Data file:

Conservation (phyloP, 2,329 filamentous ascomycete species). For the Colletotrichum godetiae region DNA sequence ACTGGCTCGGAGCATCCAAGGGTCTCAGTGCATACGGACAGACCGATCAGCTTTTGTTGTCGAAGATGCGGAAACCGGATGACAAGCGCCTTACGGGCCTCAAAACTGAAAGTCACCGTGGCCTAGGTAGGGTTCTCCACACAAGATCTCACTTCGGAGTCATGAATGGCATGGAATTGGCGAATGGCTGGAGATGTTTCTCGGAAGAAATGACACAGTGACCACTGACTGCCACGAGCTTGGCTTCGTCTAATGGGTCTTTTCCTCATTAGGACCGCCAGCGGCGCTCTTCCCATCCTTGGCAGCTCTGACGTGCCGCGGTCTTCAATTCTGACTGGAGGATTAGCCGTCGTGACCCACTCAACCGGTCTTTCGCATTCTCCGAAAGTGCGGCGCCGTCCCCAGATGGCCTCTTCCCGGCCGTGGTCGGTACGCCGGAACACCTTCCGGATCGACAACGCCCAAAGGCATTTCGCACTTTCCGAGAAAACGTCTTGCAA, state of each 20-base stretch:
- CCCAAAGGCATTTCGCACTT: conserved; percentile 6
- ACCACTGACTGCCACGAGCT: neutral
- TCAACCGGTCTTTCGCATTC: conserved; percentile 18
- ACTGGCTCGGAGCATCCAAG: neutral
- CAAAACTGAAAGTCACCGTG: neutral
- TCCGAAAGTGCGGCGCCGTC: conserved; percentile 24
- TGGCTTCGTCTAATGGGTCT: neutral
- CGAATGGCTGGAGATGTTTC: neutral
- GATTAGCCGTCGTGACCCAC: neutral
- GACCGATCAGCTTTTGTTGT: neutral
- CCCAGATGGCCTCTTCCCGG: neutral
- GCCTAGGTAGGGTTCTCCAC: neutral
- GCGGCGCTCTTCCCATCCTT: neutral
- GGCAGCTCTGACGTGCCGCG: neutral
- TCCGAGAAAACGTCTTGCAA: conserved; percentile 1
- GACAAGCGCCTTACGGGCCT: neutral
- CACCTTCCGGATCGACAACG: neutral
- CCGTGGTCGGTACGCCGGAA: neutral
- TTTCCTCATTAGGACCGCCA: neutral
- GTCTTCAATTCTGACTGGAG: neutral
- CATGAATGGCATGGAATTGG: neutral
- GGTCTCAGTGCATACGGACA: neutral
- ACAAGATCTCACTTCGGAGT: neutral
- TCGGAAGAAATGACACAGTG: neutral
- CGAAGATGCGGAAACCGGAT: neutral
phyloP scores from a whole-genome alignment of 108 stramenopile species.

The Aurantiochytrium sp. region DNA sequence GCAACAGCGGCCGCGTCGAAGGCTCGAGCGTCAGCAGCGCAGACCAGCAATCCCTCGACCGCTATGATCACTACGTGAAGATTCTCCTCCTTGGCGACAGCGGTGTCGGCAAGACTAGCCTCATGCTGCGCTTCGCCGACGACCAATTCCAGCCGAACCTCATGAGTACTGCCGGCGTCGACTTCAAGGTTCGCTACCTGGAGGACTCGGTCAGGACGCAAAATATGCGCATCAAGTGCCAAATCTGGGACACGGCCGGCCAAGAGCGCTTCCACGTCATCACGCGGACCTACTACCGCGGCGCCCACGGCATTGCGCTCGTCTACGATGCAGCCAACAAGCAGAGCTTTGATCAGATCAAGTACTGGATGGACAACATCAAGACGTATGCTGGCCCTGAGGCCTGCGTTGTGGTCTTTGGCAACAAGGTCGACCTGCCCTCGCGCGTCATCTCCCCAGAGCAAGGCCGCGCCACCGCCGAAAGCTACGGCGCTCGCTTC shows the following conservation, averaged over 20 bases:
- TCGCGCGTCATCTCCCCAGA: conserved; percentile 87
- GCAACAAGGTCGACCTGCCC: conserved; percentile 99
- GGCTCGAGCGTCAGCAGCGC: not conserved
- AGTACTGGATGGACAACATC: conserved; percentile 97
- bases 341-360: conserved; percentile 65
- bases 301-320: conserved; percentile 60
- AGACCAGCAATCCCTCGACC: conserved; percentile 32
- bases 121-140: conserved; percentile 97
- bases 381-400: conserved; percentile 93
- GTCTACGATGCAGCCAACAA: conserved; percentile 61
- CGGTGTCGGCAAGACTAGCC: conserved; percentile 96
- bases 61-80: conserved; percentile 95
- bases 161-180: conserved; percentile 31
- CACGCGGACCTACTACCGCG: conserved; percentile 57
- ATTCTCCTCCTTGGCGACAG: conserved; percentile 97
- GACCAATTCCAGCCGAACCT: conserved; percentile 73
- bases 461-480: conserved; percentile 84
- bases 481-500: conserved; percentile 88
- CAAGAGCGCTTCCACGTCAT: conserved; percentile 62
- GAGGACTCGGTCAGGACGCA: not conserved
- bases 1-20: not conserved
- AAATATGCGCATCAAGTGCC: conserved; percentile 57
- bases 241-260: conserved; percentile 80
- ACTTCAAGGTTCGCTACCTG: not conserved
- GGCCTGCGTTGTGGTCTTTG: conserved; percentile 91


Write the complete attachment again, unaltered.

Conservation (phyloP, 2,329 filamentous ascomycete species). For the Colletotrichum godetiae region DNA sequence ACTGGCTCGGAGCATCCAAGGGTCTCAGTGCATACGGACAGACCGATCAGCTTTTGTTGTCGAAGATGCGGAAACCGGATGACAAGCGCCTTACGGGCCTCAAAACTGAAAGTCACCGTGGCCTAGGTAGGGTTCTCCACACAAGATCTCACTTCGGAGTCATGAATGGCATGGAATTGGCGAATGGCTGGAGATGTTTCTCGGAAGAAATGACACAGTGACCACTGACTGCCACGAGCTTGGCTTCGTCTAATGGGTCTTTTCCTCATTAGGACCGCCAGCGGCGCTCTTCCCATCCTTGGCAGCTCTGACGTGCCGCGGTCTTCAATTCTGACTGGAGGATTAGCCGTCGTGACCCACTCAACCGGTCTTTCGCATTCTCCGAAAGTGCGGCGCCGTCCCCAGATGGCCTCTTCCCGGCCGTGGTCGGTACGCCGGAACACCTTCCGGATCGACAACGCCCAAAGGCATTTCGCACTTTCCGAGAAAACGTCTTGCAA, state of each 20-base stretch:
- CCCAAAGGCATTTCGCACTT: conserved; percentile 6
- ACCACTGACTGCCACGAGCT: neutral
- TCAACCGGTCTTTCGCATTC: conserved; percentile 18
- ACTGGCTCGGAGCATCCAAG: neutral
- CAAAACTGAAAGTCACCGTG: neutral
- TCCGAAAGTGCGGCGCCGTC: conserved; percentile 24
- TGGCTTCGTCTAATGGGTCT: neutral
- CGAATGGCTGGAGATGTTTC: neutral
- GATTAGCCGTCGTGACCCAC: neutral
- GACCGATCAGCTTTTGTTGT: neutral
- CCCAGATGGCCTCTTCCCGG: neutral
- GCCTAGGTAGGGTTCTCCAC: neutral
- GCGGCGCTCTTCCCATCCTT: neutral
- GGCAGCTCTGACGTGCCGCG: neutral
- TCCGAGAAAACGTCTTGCAA: conserved; percentile 1
- GACAAGCGCCTTACGGGCCT: neutral
- CACCTTCCGGATCGACAACG: neutral
- CCGTGGTCGGTACGCCGGAA: neutral
- TTTCCTCATTAGGACCGCCA: neutral
- GTCTTCAATTCTGACTGGAG: neutral
- CATGAATGGCATGGAATTGG: neutral
- GGTCTCAGTGCATACGGACA: neutral
- ACAAGATCTCACTTCGGAGT: neutral
- TCGGAAGAAATGACACAGTG: neutral
- CGAAGATGCGGAAACCGGAT: neutral
phyloP scores from a whole-genome alignment of 108 stramenopile species.

The Aurantiochytrium sp. region DNA sequence GCAACAGCGGCCGCGTCGAAGGCTCGAGCGTCAGCAGCGCAGACCAGCAATCCCTCGACCGCTATGATCACTACGTGAAGATTCTCCTCCTTGGCGACAGCGGTGTCGGCAAGACTAGCCTCATGCTGCGCTTCGCCGACGACCAATTCCAGCCGAACCTCATGAGTACTGCCGGCGTCGACTTCAAGGTTCGCTACCTGGAGGACTCGGTCAGGACGCAAAATATGCGCATCAAGTGCCAAATCTGGGACACGGCCGGCCAAGAGCGCTTCCACGTCATCACGCGGACCTACTACCGCGGCGCCCACGGCATTGCGCTCGTCTACGATGCAGCCAACAAGCAGAGCTTTGATCAGATCAAGTACTGGATGGACAACATCAAGACGTATGCTGGCCCTGAGGCCTGCGTTGTGGTCTTTGGCAACAAGGTCGACCTGCCCTCGCGCGTCATCTCCCCAGAGCAAGGCCGCGCCACCGCCGAAAGCTACGGCGCTCGCTTC shows the following conservation, averaged over 20 bases:
- TCGCGCGTCATCTCCCCAGA: conserved; percentile 87
- GCAACAAGGTCGACCTGCCC: conserved; percentile 99
- GGCTCGAGCGTCAGCAGCGC: not conserved
- AGTACTGGATGGACAACATC: conserved; percentile 97
- bases 341-360: conserved; percentile 65
- bases 301-320: conserved; percentile 60
- AGACCAGCAATCCCTCGACC: conserved; percentile 32
- bases 121-140: conserved; percentile 97
- bases 381-400: conserved; percentile 93
- GTCTACGATGCAGCCAACAA: conserved; percentile 61
- CGGTGTCGGCAAGACTAGCC: conserved; percentile 96
- bases 61-80: conserved; percentile 95
- bases 161-180: conserved; percentile 31
- CACGCGGACCTACTACCGCG: conserved; percentile 57
- ATTCTCCTCCTTGGCGACAG: conserved; percentile 97
- GACCAATTCCAGCCGAACCT: conserved; percentile 73
- bases 461-480: conserved; percentile 84
- bases 481-500: conserved; percentile 88
- CAAGAGCGCTTCCACGTCAT: conserved; percentile 62
- GAGGACTCGGTCAGGACGCA: not conserved
- bases 1-20: not conserved
- AAATATGCGCATCAAGTGCC: conserved; percentile 57
- bases 241-260: conserved; percentile 80
- ACTTCAAGGTTCGCTACCTG: not conserved
- GGCCTGCGTTGTGGTCTTTG: conserved; percentile 91